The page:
|View of Xàtiva
View of Xàtiva
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|Autonomous community||Valencian Community|
|• Mayor||Roger Cerdà i Boluda (2015) (PSPV)|
|• Total||76.60 km2 (29.58 sq mi)|
|Elevation||115 m (377 ft)|
|• Density||380/km2 (990/sq mi)|
|Time zone||CET (UTC+1)|
|• Summer (DST)||CEST (UTC+2)|
|Official language(s)||Spanish and Valencian|
Xàtiva (Valencian pronunciation: [ˈʃativa], locally: [(æj)ˈʃætɪʋæ]; Spanish: Játiva [ˈxatiβa]) is a town in eastern Spain, in the province of Valencia, on the right (western) bank of the river Albaida and at the junction of the Valencia–Murcia and Valencia Albacete railways. During the Al-Andalus Islamic era, Arabs brought the technology to manufacture paper to Xàtiva. In the 12th century, Xàtiva was known for its schools, education, and learning circles. Islamic scholar Abu Ishaq al-Shatibi's last name refers to Xàtiva where he lived and died.
Xàtiva (Saetabis in Latin) was famous in Roman times for its linen fabrics, mentioned by the Latin poets Ovid and Catullus. Xàtiva is also known as an early European centre of paper manufacture. In the 12th century, Arabs brought the technology to manufacture paper to Xàtiva (Arabic: شاطبة Shāṭiba).
It is the birthplace of two popes, Callixtus III and Alexander VI, and also the painter José Ribera (Lo Spagnoletto). It suffered a dark moment in its history at the hands of Philip V of Spain, who, after his victory at the Battle of Almansa during the War of the Spanish Succession, ordered the city to be burned. The name was changed to San Felipe. In memory of the insult, the portrait of the monarch hangs upside down in the local museum of L'Almodí.
Xàtiva was briefly a provincial capital under the short-lived 1822 territorial division of Spain, during the Trienio Liberal. The Province of Játiva was revoked with the return to absolutism in 1823.
Xàtiva is built on the margin of a fertile plain, and on the southern slopes of the Monte Vernissa, a hill with two peaks, each surmounted by a Castle of Xàtiva.
Its Collegiate Basilica, dating from 1414, but rebuilt about a century later in the Renaissance style, was formerly a cathedral, and is the chief among many churches and convents. The town-hall and a church on the castle hill are partly constructed of inscribed Roman masonry, and several houses date from the Moorish period.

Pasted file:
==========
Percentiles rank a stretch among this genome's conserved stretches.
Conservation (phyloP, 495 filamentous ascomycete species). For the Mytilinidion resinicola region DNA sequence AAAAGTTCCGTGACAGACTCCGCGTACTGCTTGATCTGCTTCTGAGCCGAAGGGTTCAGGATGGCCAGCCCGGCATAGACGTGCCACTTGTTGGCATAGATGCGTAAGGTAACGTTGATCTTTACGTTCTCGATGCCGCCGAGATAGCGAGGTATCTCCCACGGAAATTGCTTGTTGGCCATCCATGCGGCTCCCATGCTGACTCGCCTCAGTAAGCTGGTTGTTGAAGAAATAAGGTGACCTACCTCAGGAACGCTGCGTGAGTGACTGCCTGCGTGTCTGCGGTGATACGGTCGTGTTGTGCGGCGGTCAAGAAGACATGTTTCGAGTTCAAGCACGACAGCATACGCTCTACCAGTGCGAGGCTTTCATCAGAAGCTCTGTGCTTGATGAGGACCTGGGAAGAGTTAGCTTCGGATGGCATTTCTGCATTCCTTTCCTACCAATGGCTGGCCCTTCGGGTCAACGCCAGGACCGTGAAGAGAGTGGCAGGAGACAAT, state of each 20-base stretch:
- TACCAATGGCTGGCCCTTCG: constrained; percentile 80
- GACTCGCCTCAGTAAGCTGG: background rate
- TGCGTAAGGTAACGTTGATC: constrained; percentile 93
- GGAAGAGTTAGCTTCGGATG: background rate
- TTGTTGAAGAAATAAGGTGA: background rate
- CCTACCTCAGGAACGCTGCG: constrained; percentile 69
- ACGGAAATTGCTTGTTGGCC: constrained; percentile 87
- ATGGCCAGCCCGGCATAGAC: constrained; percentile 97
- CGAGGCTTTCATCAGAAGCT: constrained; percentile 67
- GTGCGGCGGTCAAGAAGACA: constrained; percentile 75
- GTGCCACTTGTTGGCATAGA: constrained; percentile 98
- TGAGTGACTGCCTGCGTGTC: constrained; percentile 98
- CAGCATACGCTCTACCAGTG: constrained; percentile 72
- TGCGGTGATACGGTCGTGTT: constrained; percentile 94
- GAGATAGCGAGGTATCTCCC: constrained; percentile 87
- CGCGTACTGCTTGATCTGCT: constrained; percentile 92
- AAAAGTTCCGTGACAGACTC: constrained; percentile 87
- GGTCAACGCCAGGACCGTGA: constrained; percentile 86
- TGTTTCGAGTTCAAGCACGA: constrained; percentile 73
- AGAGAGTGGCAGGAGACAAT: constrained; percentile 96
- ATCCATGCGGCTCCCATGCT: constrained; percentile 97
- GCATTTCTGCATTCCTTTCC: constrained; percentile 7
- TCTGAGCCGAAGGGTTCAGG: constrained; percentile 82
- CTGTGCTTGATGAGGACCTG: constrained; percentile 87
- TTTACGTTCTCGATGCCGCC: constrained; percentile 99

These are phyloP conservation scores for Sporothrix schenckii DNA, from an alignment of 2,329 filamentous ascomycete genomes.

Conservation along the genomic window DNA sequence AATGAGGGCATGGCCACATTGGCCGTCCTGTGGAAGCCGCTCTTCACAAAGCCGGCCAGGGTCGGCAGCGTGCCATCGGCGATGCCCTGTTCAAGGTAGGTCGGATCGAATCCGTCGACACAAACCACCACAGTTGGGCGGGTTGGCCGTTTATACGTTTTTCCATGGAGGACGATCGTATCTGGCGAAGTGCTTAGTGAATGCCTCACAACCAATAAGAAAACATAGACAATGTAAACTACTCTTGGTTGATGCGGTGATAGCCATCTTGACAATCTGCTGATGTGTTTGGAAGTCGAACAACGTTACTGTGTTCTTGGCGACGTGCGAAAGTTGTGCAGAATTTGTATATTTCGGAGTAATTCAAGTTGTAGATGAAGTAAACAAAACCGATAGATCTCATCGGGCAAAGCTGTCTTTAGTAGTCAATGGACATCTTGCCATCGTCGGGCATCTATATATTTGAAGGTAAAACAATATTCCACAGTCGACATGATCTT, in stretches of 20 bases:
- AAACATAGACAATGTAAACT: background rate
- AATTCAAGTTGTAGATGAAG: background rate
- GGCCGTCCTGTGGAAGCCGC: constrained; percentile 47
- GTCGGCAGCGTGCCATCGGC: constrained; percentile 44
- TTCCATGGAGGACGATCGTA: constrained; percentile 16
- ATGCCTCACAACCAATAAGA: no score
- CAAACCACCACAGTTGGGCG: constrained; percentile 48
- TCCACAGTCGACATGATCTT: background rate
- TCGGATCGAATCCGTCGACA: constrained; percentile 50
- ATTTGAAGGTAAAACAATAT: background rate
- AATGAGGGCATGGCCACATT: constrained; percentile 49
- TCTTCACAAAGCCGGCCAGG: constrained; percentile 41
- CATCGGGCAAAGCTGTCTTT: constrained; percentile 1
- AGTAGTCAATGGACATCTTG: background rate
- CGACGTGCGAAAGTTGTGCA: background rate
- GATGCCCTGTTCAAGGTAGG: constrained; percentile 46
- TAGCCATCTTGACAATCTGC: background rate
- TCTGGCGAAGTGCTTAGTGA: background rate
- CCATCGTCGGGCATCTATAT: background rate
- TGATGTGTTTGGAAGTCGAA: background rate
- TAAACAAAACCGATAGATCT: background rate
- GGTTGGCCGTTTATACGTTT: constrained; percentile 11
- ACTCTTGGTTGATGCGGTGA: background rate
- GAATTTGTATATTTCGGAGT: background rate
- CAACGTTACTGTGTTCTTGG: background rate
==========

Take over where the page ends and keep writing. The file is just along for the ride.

Other sights include:
- the Royal Monastery of the Assumption, Gothic and Baroque style, built during the 14th century and renovated in the 16th–18th centuries.
- Natal house of the Pope Alexander VI.
- Church of St. Felix (13th century)
- Church of St. Peter (14th century). The interior has a coffer decorated in Gothic-Mudéjar style.
- Hermitage of Santa Anna (15th century), in Gothic style
- Almodí, a 14th-century Gothic edifice (1530–1548) now housing a Museum
- Casa de la Enseñanza, Xàtiva
ComunidadValenciana Xàtiva2 tango7174.jpg
- Muhammad Khalid Masud, Islamic Legal Philosophy: A Study of Abu Ishaq al-Shatibi's Life and Thought, McGill University 1977
- XÀTIVA - Museo de l'Almodí
- (Spanish) División provisional del territorio español de 27 de Enero de 1822, the text of the proposed 1822 territorial division of Spain, Instituto de Historia, Consejo Superior de Investigaciones Cientificas (CSIC, Spanish National Research Council). Accessed online 2010-01-03.
There is plenty of information available about Xativa and the surrounding area on the English language website;
This article incorporates text from a publication now in the public domain: Chisholm, Hugh, ed. (1911). Encyclopædia Britannica (11th ed.). Cambridge University Press. Missing or empty
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